- Thelma mentioned several things of interest: The CB DVD is indeed on the way, and she has loaned several of the publicity stills for it. A DVD of EOTW is in the works, and there are plans to perhaps have Daniel Day-Lewis read excerpts from MP's "200,000 Feet" as a part of it. She said she recently saw the restored Milestone print of EOTW, and that it was excellent, leaving the audience in a state of hushed amazement. Work on GANGS is nearly complete, w/opening date set for on or near Christmas Day. The final step is to perform, record, and mix the soundtrack, scheduled for the next few weeks. The horror stories about working w/Harvey Weinstein are definitely true. She and Mr. Scorsese are set to begin filming the Howard Hughes biopic w/Leo in the first quarter of next year in California. There is talk of MOMA doing a major Powell retrospective in 2005, the centennial year of his birth.

- On Saturday I saw AMOLAD twice. This apparently was the c. 1980 restored print by Columbia Pictures, as it opened w/the statue of Columbia, followed by the credit "Martin Scorsese Presents" in script. The condition of the print was a bit tired and scratchy (visually) in parts, probably the poorest quality print of all the films that I saw. The soundtrack quality, however, was excellent, and even though the print was not super, the richness of the colors and the details that were so much clearer on the big screen were the best of the three color films I saw. The library near the ping-pong table area was particularly rich, vivid and clear. And of course the greatest thrill was being able to carefully watch the "walking through the operating room doorway" effect twice! That is so amazing!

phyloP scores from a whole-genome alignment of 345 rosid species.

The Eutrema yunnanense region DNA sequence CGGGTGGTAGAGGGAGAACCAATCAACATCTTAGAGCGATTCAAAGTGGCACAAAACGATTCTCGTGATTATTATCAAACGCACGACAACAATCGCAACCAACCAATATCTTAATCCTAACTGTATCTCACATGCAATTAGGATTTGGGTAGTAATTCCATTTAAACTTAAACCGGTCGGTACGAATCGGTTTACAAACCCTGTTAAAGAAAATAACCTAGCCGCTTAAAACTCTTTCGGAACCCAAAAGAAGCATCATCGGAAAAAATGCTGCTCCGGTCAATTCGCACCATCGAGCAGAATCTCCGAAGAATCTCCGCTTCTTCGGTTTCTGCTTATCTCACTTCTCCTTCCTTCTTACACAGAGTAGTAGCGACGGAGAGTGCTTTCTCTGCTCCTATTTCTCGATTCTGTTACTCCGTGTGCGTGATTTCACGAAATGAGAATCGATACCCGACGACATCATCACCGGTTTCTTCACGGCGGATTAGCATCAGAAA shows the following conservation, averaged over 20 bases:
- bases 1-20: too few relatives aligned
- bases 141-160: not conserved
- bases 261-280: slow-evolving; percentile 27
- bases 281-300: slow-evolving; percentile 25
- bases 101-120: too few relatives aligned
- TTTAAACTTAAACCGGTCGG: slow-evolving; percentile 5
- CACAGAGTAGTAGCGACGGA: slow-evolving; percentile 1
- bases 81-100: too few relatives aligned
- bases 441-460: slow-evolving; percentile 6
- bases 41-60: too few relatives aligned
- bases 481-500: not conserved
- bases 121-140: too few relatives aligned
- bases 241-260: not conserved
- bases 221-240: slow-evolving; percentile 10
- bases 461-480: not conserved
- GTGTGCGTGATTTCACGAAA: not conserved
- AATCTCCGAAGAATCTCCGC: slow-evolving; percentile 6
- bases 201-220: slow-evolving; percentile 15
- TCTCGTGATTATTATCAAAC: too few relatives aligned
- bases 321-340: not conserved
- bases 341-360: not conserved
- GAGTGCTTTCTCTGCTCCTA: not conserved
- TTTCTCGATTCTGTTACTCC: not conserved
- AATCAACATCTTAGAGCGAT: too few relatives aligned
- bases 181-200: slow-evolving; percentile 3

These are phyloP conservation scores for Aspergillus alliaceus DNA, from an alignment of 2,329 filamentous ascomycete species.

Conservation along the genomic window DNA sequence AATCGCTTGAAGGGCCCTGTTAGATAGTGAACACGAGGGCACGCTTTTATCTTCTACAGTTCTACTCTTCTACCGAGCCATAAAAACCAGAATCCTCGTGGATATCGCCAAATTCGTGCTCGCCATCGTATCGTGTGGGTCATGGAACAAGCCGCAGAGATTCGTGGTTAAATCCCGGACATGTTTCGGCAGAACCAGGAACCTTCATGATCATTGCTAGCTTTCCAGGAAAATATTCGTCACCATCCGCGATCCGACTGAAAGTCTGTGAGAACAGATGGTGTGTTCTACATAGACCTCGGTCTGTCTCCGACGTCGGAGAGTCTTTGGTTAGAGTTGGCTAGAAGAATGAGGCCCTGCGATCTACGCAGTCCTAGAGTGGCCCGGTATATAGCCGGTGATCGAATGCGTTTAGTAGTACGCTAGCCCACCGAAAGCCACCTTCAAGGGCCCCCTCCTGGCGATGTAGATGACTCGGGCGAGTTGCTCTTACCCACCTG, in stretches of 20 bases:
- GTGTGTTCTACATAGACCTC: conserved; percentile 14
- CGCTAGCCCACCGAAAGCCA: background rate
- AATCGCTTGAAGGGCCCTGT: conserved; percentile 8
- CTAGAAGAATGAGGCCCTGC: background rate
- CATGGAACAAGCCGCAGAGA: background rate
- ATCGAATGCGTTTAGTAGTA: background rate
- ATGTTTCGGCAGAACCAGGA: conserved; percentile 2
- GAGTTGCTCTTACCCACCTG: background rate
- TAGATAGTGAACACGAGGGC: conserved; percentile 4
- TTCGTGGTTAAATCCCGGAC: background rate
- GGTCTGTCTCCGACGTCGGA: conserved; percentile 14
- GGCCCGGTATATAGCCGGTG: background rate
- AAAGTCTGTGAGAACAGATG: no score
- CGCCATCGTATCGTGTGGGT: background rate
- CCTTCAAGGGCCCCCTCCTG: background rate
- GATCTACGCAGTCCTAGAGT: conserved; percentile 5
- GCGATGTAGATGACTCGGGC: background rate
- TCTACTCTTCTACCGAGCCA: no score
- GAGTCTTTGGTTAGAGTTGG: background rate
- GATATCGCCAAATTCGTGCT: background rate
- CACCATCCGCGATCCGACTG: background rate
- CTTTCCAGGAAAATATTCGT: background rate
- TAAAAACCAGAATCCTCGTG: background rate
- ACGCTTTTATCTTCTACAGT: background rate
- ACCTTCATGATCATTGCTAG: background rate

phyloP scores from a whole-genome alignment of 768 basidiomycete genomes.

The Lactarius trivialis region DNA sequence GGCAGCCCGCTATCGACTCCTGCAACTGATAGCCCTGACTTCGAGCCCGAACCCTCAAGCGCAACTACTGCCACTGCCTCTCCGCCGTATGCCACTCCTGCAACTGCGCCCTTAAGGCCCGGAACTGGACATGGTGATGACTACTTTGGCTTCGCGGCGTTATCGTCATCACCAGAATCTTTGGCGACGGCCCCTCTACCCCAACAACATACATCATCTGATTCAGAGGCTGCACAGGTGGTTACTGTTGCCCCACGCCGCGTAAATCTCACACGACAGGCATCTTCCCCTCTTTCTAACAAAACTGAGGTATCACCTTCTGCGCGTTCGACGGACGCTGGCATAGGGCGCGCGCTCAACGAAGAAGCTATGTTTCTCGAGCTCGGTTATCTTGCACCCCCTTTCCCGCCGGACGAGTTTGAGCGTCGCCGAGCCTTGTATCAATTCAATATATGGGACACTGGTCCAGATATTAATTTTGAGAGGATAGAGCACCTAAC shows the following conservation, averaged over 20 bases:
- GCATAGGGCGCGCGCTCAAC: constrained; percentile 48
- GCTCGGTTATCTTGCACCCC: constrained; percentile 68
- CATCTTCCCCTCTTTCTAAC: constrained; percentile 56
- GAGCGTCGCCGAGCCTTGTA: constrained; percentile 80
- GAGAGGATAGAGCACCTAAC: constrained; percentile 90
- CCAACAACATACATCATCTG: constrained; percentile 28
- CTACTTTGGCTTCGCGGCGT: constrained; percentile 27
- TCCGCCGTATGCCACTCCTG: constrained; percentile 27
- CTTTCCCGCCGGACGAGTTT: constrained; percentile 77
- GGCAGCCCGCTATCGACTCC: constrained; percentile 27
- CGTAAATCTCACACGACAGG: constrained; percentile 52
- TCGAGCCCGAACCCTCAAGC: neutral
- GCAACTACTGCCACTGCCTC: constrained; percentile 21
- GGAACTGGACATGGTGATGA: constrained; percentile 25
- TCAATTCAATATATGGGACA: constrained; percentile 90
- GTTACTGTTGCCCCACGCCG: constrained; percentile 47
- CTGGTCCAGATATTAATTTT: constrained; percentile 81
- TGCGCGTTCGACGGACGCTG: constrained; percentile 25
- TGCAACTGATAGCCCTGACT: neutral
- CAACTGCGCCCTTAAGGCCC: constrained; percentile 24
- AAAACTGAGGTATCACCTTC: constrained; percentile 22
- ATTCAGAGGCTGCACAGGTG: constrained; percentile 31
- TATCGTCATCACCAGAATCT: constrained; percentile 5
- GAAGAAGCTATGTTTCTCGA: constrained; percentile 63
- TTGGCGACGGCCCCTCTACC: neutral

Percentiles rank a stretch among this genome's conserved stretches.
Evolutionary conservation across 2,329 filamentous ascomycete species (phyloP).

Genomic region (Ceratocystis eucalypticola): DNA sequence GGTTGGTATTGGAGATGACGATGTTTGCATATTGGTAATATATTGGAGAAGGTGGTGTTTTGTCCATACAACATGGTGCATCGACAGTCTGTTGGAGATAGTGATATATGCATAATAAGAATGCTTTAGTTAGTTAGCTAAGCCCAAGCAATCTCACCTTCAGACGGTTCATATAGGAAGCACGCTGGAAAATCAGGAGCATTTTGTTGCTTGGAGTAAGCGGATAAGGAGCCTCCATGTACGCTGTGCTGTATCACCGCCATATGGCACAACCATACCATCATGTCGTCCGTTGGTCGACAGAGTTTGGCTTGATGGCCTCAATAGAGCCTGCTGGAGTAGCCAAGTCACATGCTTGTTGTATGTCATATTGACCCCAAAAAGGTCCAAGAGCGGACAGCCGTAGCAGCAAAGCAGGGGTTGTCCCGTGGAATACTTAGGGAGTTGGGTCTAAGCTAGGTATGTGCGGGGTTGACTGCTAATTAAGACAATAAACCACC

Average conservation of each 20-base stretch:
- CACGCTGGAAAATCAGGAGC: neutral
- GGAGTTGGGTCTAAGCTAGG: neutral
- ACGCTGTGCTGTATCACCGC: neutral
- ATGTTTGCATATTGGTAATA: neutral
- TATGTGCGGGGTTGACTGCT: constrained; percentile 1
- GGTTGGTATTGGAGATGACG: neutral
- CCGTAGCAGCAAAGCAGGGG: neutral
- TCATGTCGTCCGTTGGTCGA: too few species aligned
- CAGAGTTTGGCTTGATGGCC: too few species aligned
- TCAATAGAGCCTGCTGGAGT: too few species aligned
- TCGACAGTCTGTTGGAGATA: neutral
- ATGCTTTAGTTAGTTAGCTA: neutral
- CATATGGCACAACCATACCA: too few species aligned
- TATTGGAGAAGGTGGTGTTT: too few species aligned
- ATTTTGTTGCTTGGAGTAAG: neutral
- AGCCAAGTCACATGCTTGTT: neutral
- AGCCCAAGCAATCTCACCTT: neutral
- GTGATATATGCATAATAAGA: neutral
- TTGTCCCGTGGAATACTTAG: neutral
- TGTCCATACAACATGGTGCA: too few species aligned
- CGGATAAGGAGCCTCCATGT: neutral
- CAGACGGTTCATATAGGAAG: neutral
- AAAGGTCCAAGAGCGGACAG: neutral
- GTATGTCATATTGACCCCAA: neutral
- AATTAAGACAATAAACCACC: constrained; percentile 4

- On a beautiful, wet Sunday afternoon, I had the chance to watch ACT twice. As I watched it, I kept asking myself how different it would have been if MP's original choice for Culpepper, Roger Livesey, had decided to take the role. I wondered how his warm, distinctive voice and demeanor would have made a difference in how the Culpepper character was perceived by the WWII British audience. My suspicion is that it would have greatly increased the audience's understanding of and tolerance for his cruel behavior and its justification. When compared to what Roger Livesey's Culpepper might have been, Eric Portman's persona and tone elicits a much more distant, unapproachable and therefore less tolerant response from a movie audience. This is not, of course, to take anything away from Portman's performance, which was exceptional, and it never fails to move me when his voice quivers as he says, "You can almost hear the horses' hooves..." It's just a bit fun to speculate on "what-if."